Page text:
Tolkien and the Text
Never having read The Hobbit and The Lord of the Rings when I was younger, I have been reading them with my son and enjoying them very much. There are few 20th century writers about whom more has been written by both common readers and scholars than J.R.R. Tolkien. Tolkien was a professor at Oxford of Anglo-Saxon language and then English language and literature. His scholarly interests informed his writings on every page of his work, and one example of the seriousness with which his work is taken by the scholarly community is the recently released J.R.R. Tolkien Encyclopedia: Scholarship and Critical Assessment (see a list of entries here). There is one aspect of Tolkien’s work which I think will be of some interest to readers of this blog. It has already been pointed out by scholars how Tolkien’s interest in manuscripts and writing influenced his work and it is not surprising that the great scholar of orality, Walter J. Ong, was interested in Tolkien’s work and attempted to meet him. I think that the following selections from the prologue to The Fellowship of the Ring and Note on the Shire Records will resonate with those who are interested in manuscripts, oral vs. textual traditions, etc.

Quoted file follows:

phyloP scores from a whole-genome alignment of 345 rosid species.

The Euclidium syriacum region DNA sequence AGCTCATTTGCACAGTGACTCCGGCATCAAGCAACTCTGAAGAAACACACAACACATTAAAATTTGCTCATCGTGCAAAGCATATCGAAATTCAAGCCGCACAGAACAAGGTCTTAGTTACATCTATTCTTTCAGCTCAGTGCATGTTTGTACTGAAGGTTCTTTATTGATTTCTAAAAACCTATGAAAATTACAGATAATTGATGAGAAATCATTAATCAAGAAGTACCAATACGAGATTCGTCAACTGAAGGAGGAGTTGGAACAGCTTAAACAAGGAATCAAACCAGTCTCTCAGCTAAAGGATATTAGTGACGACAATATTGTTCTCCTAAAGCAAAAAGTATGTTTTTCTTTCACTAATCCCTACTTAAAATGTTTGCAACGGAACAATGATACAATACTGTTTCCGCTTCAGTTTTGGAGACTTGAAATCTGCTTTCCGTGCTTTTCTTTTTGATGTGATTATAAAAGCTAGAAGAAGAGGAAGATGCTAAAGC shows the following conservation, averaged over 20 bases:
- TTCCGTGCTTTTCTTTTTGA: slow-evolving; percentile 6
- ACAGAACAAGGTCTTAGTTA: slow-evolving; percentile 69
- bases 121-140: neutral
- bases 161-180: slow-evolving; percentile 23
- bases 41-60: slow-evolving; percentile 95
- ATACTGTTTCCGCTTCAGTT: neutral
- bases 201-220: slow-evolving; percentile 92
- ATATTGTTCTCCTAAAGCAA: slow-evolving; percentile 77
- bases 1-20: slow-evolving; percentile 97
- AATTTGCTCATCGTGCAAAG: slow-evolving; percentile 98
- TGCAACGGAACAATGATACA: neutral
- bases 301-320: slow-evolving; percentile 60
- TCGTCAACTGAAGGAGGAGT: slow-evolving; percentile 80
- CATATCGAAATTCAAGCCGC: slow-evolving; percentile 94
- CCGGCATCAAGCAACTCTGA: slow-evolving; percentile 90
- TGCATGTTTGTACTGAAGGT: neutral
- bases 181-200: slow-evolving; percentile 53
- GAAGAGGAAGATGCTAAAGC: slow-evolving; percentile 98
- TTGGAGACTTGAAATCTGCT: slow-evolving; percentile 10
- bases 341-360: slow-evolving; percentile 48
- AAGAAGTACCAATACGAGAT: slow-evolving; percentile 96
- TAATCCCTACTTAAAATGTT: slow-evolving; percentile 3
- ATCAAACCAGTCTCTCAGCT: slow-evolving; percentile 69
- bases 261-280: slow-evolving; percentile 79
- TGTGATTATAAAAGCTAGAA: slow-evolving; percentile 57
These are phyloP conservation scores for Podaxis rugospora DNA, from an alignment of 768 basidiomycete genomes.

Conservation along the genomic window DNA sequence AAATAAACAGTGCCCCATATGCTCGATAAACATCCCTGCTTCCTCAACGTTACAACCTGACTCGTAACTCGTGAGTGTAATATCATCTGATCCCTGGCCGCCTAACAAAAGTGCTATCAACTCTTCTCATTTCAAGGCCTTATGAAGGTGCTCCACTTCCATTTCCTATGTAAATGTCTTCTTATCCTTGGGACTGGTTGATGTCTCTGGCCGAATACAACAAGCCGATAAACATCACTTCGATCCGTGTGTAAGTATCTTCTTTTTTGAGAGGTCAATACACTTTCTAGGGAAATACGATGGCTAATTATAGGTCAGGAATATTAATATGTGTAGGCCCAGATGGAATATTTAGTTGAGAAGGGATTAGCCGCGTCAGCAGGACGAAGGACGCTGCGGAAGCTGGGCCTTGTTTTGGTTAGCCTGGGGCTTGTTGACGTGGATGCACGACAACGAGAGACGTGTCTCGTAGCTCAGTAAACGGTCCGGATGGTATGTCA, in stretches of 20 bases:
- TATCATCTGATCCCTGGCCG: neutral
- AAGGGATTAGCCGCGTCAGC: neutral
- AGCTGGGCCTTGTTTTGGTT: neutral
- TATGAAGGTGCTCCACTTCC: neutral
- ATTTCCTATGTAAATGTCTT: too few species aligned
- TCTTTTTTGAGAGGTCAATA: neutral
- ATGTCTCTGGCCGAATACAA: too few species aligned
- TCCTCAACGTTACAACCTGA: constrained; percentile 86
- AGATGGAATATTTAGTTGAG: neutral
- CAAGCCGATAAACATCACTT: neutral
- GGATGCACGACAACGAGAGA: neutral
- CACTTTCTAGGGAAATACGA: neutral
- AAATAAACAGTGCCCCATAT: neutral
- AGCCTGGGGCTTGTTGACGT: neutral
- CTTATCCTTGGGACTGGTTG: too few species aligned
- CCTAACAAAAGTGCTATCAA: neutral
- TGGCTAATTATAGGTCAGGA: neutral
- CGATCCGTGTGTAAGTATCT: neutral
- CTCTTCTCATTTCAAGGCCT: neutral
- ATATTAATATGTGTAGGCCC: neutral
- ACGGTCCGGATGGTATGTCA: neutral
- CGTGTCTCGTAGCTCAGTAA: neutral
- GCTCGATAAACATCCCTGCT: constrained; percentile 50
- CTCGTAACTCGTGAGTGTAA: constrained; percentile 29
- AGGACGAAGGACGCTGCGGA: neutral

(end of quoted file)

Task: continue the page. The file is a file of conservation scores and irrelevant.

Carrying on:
Now it is a curious fact that this is not the story as Bilbo first told it to his companions. To them his account was that Gollum had promised to give him a present, if he won the game; but when Gollum went to fetch it from his island he found the treasure was gone: a magic ring, which had been given to him long ago on his birthday…This account Bilbo set down in his memoirs, and he seems never to have altered it himself, not even after the Council of Elrond. Evidently it appeared in the original Red Book, as it did in several copies and abstracts. But many copies contain the true account (as an alternative), derived no doubt, from notes by Frodo or Samwise, both of whom learned the truth, though they seem to have been unwilling to delete anything written by the old hobbit himself.
At the end of the Third Age the part played by the Hobbits in the great events that led to the inclusion of the Shire in the Reunited Kingdom awakened among them a more widespread interest in their own history; and many of their traditions, up to that time still mainly oral, were collected and written down.
The original Red Book has not been preserved, but many copies were made, especially of the first volume, for the use of the descendants of the children of Master Samwise…The Thain’s book was thus the first copy made of the Red Book and contained much that was later omitted or lost. In Minas Tirith it received much annotation, and many corrections, especially of names, words, and quotations in the Elvish languages; and there was added to it an abbreviated version of those parts of The Tale of Aragorn and Arwen which lie outside the account of the War.